When you then browse to your application, you should see the data from the People table appear. If you don't have any data in that table yet, you can add it using SSMS directly. Alternatively (and far more likely), you need to build functionality in your application to add new and modify existing data in your database. But as I mentioned in the intro of this article series, that's outside the scope of this series.

Setting the connection string during the release

As I mentioned before, to manage your production connection string on your target machine, you should look into Azure Key Vault. This way, neither your web server nor your pipelines hold the secrets needed to connect to your SQL Server. And if Azure Key Vault is not an option, you can use the environment variable as I mentioned earlier. However, sometimes it's still useful to be able to do this as part of the release. In the section that follows you see how to do this. Note, you can also use Azure Key Vault in your pipelines to further avoid having secrets in your pipelines. Also note that this is not just about connection strings, but applies to any configuration setting.

  1. Log in to Azure DevOps and open up the IIS Web App Deploy task in the Azure release pipeline and under JSON variable substitution, enter the name of the primary settings file: appsettings.json.


    If you click on the info icon for this setting you get an explanation:

    Provide new line separated list of JSON files to substitute the variable values. Files names are to be provided relative to the root folder.
    To substitute JSON variables that are nested or hierarchical, specify them using JSONPath expressions.

    For example, to replace the value of ‘ConnectionString’ in the sample below, you need to define a variable as ‘Data.DefaultConnection.ConnectionString’ in the build or release pipeline (or release pipeline's stage).
    {
      "Data": {
        "DefaultConnection": {
          "ConnectionString": "Server=(localdb)\SQLEXPRESS;Database=MyDB;Trusted_Connection=True"
        }
      }
    }
    Variable Substitution is run after configuration transforms.

    Note: pipeline variables are excluded in substitution.

    In my case, I have a connection string called PeopleContext in the ConnectionStrings node, so the variable I need to create is ConnectionStrings.PeopleContext. The Data part in the variable name in the example above is just there because the sample JSON also has a Data node.

  2. Switch to the Variables tab and click Pipeline variables. Click Add and then create a variable called ConnectionStrings.PeopleContext and with your target connection string as the value:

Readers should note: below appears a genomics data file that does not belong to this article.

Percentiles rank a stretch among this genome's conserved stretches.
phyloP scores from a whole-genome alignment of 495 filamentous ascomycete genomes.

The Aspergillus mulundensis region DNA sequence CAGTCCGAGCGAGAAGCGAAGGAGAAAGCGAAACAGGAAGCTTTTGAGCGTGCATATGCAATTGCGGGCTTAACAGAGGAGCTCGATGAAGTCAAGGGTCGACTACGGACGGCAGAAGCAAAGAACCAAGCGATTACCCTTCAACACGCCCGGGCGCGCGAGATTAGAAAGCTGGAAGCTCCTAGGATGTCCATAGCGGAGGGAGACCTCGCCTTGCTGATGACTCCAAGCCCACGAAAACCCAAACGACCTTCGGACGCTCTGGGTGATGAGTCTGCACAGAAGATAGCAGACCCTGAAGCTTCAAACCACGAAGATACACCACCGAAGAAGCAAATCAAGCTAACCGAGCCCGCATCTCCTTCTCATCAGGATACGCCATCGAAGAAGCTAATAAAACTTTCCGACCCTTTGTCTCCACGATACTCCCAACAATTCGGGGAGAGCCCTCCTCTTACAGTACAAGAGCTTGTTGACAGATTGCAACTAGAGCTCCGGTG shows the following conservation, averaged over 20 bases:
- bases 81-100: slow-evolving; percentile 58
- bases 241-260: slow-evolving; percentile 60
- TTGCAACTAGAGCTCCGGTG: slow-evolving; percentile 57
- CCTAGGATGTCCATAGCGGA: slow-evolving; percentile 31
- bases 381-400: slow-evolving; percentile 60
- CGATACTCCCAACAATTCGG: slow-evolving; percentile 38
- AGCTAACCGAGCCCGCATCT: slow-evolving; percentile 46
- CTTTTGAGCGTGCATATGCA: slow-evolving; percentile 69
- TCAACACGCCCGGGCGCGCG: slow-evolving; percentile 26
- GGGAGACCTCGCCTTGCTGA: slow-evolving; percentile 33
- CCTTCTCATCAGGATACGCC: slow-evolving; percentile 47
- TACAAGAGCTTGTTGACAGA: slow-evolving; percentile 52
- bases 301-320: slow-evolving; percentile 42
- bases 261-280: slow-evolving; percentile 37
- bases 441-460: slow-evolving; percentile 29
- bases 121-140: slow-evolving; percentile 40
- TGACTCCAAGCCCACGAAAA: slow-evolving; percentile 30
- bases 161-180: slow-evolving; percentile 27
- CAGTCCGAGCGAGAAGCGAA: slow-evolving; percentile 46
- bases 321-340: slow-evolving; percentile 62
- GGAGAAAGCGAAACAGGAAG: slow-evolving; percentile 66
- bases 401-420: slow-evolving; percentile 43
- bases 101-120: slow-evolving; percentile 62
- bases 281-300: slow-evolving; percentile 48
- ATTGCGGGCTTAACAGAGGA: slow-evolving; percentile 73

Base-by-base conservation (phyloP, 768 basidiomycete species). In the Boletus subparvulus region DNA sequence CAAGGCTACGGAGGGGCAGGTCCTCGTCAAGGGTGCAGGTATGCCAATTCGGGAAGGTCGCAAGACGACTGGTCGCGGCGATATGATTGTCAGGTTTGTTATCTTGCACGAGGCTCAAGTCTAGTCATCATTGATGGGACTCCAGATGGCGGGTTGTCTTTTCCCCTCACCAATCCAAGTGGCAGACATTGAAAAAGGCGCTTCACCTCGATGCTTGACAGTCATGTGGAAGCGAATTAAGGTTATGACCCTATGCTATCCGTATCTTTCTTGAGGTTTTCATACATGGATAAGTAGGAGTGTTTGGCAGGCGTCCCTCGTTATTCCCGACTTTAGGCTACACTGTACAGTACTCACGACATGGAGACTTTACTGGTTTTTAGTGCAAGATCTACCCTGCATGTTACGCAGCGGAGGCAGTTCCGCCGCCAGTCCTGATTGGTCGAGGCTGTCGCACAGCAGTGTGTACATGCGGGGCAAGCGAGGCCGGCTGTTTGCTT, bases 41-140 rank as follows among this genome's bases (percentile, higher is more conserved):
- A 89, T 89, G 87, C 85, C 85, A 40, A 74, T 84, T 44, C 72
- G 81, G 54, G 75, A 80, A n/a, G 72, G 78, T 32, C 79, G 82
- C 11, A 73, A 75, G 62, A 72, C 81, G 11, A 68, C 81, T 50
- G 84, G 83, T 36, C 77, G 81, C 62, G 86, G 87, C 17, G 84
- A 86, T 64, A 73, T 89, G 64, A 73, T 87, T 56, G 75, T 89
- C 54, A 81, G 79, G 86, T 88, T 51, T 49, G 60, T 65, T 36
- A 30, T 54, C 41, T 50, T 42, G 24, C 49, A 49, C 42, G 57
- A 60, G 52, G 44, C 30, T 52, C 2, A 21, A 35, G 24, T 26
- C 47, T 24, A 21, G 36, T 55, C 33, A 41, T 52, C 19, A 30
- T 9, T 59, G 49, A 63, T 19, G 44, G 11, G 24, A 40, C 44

3. Save all your changes and click Create release in the top-right corner of the pipeline editor. Once the release is done, your appsettings.json file on your production server should now have the proper connection string.

  4. If you now browse to your site again, you should see the data coming from the database you configured in the pipeline as the target connection string.

I have covered a lot of ground in the past few articles. I started with an empty application and showed you how to create functionality and pipelines up to the point where builds are created automatically on every code commit and releases can be rolled out programmatically as well. Although rolling out the release is now automated, triggering the release (using the Create release command in DevOps) is still a manual one. To automate that too and reach a full CI/CD work flow all you need to do is configure the release to automatically run when a build completes successfully. Whether you want this or not really depends on your situation. In many cases, doing a deployment during business hours may not be an option and you're required to roll out new versions of the app on a more strict schedule, for example every other week on a Tuesday after business hours. In that case, triggering the deployment automatically is not a good option and you should manually kick off the release, or schedule it to run at a specific time.

However, for many other applications and scenarios, this may work very well. If your site is stateless, your users may not even realize when a new version of your site gets released. Also, if you have a multi-IIS-site setup with a load balancer between them, taking out one site to update it while the others continue to serve your users would work well. Also, when deploying to a staging or test environment before pushing to production, this scenario may work well as it's often less of a problem when the staging site restarts when a new release is rolled out. On Azure you can use Deployment Slots to deploy a new version of your site and warm it up in a separate slot, minimizing down time and impact on your users. Part 6 and 7 of this article series discuss deploying to Azure and using Deployment Slots in a lot more detail.